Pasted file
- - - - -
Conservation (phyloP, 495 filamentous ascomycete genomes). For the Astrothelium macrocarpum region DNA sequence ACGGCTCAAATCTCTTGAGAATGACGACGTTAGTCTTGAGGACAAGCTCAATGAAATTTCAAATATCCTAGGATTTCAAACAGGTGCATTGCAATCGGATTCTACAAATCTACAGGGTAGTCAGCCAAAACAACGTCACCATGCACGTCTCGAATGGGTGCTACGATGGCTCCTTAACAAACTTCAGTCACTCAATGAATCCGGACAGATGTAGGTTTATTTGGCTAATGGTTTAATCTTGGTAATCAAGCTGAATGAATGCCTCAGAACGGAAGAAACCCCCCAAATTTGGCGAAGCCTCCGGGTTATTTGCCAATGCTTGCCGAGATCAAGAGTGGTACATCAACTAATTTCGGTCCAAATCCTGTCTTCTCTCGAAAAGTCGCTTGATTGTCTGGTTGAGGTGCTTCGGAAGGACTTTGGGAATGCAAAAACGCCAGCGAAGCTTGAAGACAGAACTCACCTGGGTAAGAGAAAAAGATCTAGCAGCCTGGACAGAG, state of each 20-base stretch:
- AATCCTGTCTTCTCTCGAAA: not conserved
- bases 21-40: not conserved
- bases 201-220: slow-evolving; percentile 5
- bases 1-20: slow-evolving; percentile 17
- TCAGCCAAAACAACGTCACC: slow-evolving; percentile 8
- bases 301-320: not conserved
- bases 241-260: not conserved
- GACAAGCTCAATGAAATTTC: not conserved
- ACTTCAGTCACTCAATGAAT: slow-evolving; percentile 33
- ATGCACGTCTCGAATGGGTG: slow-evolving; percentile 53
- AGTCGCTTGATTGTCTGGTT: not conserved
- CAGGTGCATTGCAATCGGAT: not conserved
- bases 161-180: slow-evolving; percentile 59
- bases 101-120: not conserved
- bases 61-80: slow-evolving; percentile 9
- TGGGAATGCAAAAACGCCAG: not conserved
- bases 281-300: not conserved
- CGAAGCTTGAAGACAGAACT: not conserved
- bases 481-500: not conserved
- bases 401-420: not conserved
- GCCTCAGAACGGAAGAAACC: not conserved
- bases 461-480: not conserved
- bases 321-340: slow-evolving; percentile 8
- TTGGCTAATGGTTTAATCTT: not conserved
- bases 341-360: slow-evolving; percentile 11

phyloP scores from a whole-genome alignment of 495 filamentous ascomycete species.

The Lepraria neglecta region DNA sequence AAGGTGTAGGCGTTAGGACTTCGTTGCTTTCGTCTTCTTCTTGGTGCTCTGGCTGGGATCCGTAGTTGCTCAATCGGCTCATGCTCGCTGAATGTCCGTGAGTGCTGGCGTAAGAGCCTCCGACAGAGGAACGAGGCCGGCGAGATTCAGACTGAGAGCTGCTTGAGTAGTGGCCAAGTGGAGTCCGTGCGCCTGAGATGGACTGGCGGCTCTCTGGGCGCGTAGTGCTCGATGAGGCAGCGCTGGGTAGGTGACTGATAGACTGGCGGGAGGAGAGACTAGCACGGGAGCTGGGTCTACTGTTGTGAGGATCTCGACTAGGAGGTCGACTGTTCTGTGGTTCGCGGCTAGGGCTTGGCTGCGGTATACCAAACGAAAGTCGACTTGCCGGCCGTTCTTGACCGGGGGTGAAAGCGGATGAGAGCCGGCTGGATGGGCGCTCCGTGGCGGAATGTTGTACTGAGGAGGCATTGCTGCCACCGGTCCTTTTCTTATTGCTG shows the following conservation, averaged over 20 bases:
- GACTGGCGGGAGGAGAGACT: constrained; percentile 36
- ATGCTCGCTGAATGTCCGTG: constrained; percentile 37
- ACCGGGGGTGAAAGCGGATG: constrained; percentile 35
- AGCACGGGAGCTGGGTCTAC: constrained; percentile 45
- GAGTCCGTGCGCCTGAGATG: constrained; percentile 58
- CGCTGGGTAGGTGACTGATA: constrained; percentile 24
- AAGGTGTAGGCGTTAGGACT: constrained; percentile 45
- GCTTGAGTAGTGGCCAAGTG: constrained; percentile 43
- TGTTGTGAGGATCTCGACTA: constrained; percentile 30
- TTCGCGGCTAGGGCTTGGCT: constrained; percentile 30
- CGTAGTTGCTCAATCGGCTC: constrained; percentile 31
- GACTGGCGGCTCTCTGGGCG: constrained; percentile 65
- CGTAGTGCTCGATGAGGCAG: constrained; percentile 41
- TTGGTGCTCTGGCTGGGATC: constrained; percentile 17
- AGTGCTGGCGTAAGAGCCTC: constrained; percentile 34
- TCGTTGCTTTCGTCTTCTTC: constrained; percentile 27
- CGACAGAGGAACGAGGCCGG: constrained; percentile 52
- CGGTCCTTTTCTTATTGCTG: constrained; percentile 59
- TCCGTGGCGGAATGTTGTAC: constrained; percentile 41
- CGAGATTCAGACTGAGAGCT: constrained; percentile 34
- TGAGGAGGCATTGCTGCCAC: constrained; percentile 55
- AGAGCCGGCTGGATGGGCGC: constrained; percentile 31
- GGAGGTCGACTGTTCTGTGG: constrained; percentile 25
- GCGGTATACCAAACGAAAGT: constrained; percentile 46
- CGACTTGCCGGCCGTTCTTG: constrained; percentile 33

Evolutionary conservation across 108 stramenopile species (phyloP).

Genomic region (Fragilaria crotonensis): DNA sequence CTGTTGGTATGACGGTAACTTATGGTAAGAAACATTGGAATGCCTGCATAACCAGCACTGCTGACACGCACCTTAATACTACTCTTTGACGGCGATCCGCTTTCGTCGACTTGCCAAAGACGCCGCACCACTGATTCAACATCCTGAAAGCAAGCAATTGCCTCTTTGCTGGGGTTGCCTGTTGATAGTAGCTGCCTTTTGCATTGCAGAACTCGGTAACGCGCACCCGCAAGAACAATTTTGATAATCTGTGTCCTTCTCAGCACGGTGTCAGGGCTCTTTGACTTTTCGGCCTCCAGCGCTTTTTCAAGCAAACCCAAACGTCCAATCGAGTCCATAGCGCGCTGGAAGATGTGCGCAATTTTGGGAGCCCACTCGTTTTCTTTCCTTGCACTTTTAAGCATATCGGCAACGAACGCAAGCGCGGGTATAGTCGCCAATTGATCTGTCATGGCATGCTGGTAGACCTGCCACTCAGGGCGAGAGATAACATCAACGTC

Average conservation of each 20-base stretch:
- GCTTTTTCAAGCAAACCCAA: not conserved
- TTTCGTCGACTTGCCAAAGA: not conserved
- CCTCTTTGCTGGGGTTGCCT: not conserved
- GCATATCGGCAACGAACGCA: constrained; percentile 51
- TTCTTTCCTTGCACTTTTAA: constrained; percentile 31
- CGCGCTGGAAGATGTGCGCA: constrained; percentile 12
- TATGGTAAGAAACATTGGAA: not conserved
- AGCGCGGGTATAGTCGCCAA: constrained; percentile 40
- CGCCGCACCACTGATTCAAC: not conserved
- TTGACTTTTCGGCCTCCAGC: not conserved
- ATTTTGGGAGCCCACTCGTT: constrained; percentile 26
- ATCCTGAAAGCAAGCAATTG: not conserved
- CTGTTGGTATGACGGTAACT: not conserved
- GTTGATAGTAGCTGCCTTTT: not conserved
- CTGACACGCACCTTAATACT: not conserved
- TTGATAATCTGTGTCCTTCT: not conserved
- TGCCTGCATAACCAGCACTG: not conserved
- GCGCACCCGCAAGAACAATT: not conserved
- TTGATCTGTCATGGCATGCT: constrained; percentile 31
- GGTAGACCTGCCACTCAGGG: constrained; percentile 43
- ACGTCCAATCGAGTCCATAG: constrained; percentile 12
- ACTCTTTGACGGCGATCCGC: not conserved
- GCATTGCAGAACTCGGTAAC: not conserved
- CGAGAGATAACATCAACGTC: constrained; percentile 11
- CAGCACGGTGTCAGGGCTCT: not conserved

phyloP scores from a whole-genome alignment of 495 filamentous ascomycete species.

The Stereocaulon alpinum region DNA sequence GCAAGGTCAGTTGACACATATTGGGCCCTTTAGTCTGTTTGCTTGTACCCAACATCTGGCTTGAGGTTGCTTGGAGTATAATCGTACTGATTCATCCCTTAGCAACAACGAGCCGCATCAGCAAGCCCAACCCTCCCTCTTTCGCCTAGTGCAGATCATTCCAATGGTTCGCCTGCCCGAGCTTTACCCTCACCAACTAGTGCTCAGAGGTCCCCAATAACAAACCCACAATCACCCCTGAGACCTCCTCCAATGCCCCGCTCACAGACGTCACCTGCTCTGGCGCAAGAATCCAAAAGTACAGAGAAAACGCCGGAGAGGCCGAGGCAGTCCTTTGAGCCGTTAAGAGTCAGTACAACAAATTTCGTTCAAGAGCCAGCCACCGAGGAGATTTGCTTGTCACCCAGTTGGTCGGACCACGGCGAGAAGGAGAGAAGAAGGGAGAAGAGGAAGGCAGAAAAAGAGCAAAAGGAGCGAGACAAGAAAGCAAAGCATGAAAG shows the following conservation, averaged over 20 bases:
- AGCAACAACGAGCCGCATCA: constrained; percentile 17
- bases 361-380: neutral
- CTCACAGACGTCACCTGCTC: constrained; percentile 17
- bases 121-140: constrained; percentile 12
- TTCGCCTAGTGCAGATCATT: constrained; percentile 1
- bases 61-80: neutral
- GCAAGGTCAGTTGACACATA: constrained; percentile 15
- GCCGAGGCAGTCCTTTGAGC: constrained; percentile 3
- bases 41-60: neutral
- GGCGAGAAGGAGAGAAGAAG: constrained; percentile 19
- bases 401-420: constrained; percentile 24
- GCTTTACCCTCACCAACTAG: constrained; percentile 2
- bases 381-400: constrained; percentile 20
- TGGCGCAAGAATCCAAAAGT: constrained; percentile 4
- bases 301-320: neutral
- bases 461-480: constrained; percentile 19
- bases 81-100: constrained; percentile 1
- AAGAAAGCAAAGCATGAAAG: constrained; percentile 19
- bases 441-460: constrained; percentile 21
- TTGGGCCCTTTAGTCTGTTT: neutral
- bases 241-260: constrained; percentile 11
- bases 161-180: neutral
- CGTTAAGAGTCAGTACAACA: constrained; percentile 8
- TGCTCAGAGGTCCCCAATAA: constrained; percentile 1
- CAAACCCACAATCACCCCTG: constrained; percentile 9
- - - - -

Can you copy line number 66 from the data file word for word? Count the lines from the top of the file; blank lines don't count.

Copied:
- TTGACTTTTCGGCCTCCAGC: not conserved